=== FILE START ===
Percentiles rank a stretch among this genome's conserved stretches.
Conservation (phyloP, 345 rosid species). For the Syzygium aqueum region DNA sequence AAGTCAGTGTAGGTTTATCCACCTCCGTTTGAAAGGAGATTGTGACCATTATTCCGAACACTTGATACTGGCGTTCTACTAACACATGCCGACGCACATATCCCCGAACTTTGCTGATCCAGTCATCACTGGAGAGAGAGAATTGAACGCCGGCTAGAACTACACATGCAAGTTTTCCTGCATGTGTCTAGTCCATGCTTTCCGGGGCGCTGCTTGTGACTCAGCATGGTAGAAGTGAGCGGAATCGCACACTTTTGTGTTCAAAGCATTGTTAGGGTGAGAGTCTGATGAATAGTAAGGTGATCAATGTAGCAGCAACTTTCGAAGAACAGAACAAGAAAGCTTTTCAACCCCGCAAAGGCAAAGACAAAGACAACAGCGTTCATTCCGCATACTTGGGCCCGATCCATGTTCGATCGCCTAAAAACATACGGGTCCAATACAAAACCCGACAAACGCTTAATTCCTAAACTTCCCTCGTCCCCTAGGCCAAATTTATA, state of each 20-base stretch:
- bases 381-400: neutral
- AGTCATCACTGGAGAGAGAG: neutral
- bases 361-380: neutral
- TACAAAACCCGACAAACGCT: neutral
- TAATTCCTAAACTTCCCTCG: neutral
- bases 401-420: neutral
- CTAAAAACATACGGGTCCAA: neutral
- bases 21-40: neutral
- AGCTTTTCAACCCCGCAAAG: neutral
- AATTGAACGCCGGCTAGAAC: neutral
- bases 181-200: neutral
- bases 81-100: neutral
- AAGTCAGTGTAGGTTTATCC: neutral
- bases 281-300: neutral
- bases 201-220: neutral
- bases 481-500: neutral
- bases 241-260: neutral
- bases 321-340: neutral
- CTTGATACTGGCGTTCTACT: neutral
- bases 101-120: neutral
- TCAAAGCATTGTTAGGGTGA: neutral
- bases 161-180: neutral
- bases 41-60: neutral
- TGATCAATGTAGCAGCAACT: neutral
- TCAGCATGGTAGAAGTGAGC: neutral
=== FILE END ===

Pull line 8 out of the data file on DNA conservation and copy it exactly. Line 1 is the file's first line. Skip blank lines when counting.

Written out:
- bases 401-420: neutral